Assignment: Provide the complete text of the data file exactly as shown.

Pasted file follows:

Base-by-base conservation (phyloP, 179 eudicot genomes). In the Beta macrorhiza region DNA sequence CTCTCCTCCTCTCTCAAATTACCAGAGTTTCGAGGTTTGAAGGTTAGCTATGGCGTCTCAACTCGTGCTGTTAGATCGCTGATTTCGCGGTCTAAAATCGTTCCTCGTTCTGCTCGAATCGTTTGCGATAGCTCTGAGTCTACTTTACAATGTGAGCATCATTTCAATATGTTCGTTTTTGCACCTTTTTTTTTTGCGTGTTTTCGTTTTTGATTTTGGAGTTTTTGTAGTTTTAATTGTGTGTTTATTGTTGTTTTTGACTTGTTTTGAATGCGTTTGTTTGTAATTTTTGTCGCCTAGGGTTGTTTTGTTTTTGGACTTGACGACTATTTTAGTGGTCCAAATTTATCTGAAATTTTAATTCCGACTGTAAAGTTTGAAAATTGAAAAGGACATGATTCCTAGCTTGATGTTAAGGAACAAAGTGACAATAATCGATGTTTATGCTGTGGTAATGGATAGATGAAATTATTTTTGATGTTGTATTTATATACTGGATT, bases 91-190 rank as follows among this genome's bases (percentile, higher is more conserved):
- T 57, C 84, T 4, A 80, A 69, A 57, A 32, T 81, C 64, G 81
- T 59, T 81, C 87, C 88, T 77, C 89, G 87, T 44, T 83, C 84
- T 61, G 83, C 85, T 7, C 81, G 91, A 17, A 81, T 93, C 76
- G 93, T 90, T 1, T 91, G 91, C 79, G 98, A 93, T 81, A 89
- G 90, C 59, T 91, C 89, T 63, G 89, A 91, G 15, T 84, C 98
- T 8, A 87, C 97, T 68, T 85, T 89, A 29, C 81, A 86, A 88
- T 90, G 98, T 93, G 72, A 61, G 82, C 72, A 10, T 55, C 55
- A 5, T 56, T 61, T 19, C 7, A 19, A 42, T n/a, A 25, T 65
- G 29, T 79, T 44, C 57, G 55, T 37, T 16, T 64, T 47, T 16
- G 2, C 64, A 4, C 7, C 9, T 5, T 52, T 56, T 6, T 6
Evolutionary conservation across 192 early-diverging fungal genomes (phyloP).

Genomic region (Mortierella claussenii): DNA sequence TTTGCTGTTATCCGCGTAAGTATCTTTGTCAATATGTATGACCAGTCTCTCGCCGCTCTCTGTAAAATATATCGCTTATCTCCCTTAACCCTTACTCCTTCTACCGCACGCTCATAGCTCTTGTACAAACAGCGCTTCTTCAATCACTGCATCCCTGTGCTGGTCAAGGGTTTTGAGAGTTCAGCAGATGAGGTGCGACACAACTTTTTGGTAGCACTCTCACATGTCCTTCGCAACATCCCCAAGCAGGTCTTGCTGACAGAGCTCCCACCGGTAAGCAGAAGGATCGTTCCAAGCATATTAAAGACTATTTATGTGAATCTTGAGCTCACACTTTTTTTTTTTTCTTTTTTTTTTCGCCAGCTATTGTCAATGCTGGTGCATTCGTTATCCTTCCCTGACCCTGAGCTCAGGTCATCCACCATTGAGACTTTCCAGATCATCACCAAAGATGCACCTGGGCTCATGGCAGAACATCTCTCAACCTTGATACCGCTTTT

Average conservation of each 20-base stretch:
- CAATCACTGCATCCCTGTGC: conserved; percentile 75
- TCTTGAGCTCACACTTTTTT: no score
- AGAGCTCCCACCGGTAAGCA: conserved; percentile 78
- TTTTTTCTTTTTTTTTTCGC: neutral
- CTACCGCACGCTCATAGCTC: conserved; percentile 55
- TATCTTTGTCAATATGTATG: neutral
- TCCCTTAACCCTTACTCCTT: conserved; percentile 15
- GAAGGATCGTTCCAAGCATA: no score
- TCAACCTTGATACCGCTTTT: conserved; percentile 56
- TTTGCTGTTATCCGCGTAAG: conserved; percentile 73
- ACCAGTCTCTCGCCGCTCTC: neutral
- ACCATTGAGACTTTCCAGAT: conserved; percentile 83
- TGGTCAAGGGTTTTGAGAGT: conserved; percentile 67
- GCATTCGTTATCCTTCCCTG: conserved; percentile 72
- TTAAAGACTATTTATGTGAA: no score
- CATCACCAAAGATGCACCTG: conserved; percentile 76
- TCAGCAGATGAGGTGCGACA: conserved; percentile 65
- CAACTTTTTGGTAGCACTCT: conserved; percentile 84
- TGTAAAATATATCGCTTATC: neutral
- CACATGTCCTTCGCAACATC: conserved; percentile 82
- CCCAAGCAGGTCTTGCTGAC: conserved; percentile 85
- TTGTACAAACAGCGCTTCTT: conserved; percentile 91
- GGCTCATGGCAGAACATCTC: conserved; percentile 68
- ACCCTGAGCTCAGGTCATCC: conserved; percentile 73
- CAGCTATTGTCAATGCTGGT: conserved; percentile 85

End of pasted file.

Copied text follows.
Base-by-base conservation (phyloP, 179 eudicot genomes). In the Beta macrorhiza region DNA sequence CTCTCCTCCTCTCTCAAATTACCAGAGTTTCGAGGTTTGAAGGTTAGCTATGGCGTCTCAACTCGTGCTGTTAGATCGCTGATTTCGCGGTCTAAAATCGTTCCTCGTTCTGCTCGAATCGTTTGCGATAGCTCTGAGTCTACTTTACAATGTGAGCATCATTTCAATATGTTCGTTTTTGCACCTTTTTTTTTTGCGTGTTTTCGTTTTTGATTTTGGAGTTTTTGTAGTTTTAATTGTGTGTTTATTGTTGTTTTTGACTTGTTTTGAATGCGTTTGTTTGTAATTTTTGTCGCCTAGGGTTGTTTTGTTTTTGGACTTGACGACTATTTTAGTGGTCCAAATTTATCTGAAATTTTAATTCCGACTGTAAAGTTTGAAAATTGAAAAGGACATGATTCCTAGCTTGATGTTAAGGAACAAAGTGACAATAATCGATGTTTATGCTGTGGTAATGGATAGATGAAATTATTTTTGATGTTGTATTTATATACTGGATT, bases 91-190 rank as follows among this genome's bases (percentile, higher is more conserved):
- T 57, C 84, T 4, A 80, A 69, A 57, A 32, T 81, C 64, G 81
- T 59, T 81, C 87, C 88, T 77, C 89, G 87, T 44, T 83, C 84
- T 61, G 83, C 85, T 7, C 81, G 91, A 17, A 81, T 93, C 76
- G 93, T 90, T 1, T 91, G 91, C 79, G 98, A 93, T 81, A 89
- G 90, C 59, T 91, C 89, T 63, G 89, A 91, G 15, T 84, C 98
- T 8, A 87, C 97, T 68, T 85, T 89, A 29, C 81, A 86, A 88
- T 90, G 98, T 93, G 72, A 61, G 82, C 72, A 10, T 55, C 55
- A 5, T 56, T 61, T 19, C 7, A 19, A 42, T n/a, A 25, T 65
- G 29, T 79, T 44, C 57, G 55, T 37, T 16, T 64, T 47, T 16
- G 2, C 64, A 4, C 7, C 9, T 5, T 52, T 56, T 6, T 6
Evolutionary conservation across 192 early-diverging fungal genomes (phyloP).

Genomic region (Mortierella claussenii): DNA sequence TTTGCTGTTATCCGCGTAAGTATCTTTGTCAATATGTATGACCAGTCTCTCGCCGCTCTCTGTAAAATATATCGCTTATCTCCCTTAACCCTTACTCCTTCTACCGCACGCTCATAGCTCTTGTACAAACAGCGCTTCTTCAATCACTGCATCCCTGTGCTGGTCAAGGGTTTTGAGAGTTCAGCAGATGAGGTGCGACACAACTTTTTGGTAGCACTCTCACATGTCCTTCGCAACATCCCCAAGCAGGTCTTGCTGACAGAGCTCCCACCGGTAAGCAGAAGGATCGTTCCAAGCATATTAAAGACTATTTATGTGAATCTTGAGCTCACACTTTTTTTTTTTTCTTTTTTTTTTCGCCAGCTATTGTCAATGCTGGTGCATTCGTTATCCTTCCCTGACCCTGAGCTCAGGTCATCCACCATTGAGACTTTCCAGATCATCACCAAAGATGCACCTGGGCTCATGGCAGAACATCTCTCAACCTTGATACCGCTTTT

Average conservation of each 20-base stretch:
- CAATCACTGCATCCCTGTGC: conserved; percentile 75
- TCTTGAGCTCACACTTTTTT: no score
- AGAGCTCCCACCGGTAAGCA: conserved; percentile 78
- TTTTTTCTTTTTTTTTTCGC: neutral
- CTACCGCACGCTCATAGCTC: conserved; percentile 55
- TATCTTTGTCAATATGTATG: neutral
- TCCCTTAACCCTTACTCCTT: conserved; percentile 15
- GAAGGATCGTTCCAAGCATA: no score
- TCAACCTTGATACCGCTTTT: conserved; percentile 56
- TTTGCTGTTATCCGCGTAAG: conserved; percentile 73
- ACCAGTCTCTCGCCGCTCTC: neutral
- ACCATTGAGACTTTCCAGAT: conserved; percentile 83
- TGGTCAAGGGTTTTGAGAGT: conserved; percentile 67
- GCATTCGTTATCCTTCCCTG: conserved; percentile 72
- TTAAAGACTATTTATGTGAA: no score
- CATCACCAAAGATGCACCTG: conserved; percentile 76
- TCAGCAGATGAGGTGCGACA: conserved; percentile 65
- CAACTTTTTGGTAGCACTCT: conserved; percentile 84
- TGTAAAATATATCGCTTATC: neutral
- CACATGTCCTTCGCAACATC: conserved; percentile 82
- CCCAAGCAGGTCTTGCTGAC: conserved; percentile 85
- TTGTACAAACAGCGCTTCTT: conserved; percentile 91
- GGCTCATGGCAGAACATCTC: conserved; percentile 68
- ACCCTGAGCTCAGGTCATCC: conserved; percentile 73
- CAGCTATTGTCAATGCTGGT: conserved; percentile 85